Review by Debbie Gorrell, Common Sense Education | Updated October 2017

DreamBox Learning Math

Individualized, game-based math adapts to kids' needs

Subjects & skills
Subjects
  • Math

Skills
  • Character & SEL
  • Critical Thinking
Grades This grade range is a recommendation by Common Sense Education and not the developer/publisher.
K–8
Common Sense says (See details)
Teachers say (64 Reviews)

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Pros: The adaptive technology is quite good, and lessons often make use of inquiry-based teaching strategies that focus on meaning rather than procedures.

Cons: The interface for K-2 kids is very cluttered and confusing, students need individual access to computers, and the game-based learning may grow old quickly.

Bottom Line: This is a pretty nice all-in-one solution for extra math support and practice with solid adaptive tech, but students might need help with the interface.

DreamBox Learning Math is great for individual practice, homework assignments, and remediation and intervention. In the classroom, students can access their individual accounts from a lab or class set of computers, freeing the teacher up to work with a small group while providing the rest of the class with meaningful individualized practice. Students could also use the program to practice at home. Using the dashboard, teachers can identify students who have completed an assignment, those who are still in progress, and those who have not started.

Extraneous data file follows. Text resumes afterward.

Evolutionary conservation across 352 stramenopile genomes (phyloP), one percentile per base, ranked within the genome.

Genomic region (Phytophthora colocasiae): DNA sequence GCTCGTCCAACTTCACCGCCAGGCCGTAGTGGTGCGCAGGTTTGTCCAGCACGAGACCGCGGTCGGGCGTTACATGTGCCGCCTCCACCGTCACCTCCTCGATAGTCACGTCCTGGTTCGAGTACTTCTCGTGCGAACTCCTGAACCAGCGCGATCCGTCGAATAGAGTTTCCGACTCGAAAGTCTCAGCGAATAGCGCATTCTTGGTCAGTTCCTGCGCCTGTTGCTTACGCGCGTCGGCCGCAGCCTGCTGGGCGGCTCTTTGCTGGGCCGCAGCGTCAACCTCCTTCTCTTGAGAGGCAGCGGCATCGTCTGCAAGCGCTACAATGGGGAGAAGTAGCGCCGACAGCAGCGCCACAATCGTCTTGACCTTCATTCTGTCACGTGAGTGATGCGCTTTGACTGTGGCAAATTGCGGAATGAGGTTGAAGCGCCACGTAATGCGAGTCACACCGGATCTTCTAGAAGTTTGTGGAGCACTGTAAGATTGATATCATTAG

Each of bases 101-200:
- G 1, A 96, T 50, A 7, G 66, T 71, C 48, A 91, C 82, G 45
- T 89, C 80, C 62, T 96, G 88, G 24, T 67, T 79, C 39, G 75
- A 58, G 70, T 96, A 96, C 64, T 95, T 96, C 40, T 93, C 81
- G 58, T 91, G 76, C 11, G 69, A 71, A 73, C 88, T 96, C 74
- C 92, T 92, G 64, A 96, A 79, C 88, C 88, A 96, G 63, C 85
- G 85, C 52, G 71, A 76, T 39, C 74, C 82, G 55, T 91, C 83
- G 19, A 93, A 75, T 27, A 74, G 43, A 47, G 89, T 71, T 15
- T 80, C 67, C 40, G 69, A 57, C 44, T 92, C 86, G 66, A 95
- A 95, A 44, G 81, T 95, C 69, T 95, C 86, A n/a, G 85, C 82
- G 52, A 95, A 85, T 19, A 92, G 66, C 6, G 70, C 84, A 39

The individualized pace and adaptiveness of the program mean that students are working at their current skill level, even if that level is below or above a student's actual grade level. This could be particularly good for students who are below grade level or who are advanced and need a challenge or extension. Younger kids (K-2) will need some help navigating the confusing and cluttered interface to get to lessons, so it's best used with a parent, teacher, or mentor supervising. 

 

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DreamBox Learning Math is an interactive, adaptive, self-paced program that provides engaging activities for students to learn and practice skills in mathematics. It's available for both web-based and iPad platforms, and student progress is tracked across both. Teachers and parents create accounts for individual students and then select the child's grade level (kindergarten through eighth grade). From there, DreamBox selects a series of lessons and activities for the child to complete.

As the tasks are completed (or if they become too difficult), the program adapts with new activities. There are three versions: Primary (K-2), Intermediate (3-5), and Middle School (6-8). Each employs avatars that the players select for themselves and offers a game-like atmosphere to hold players' interest. DreamBox also provides the Insights Dashboard, which gives teachers, administrators, and parents access to reports on progress and mastery for each student (for skills and standards). Using real-time data, teachers can identify learning gaps to help them create differentiated long-term assignments for students. DreamBox creates a personalized learning pathway for students based on their demonstrated level of readiness. And students can keep track of the lesson they complete each week using the weekly lesson counter.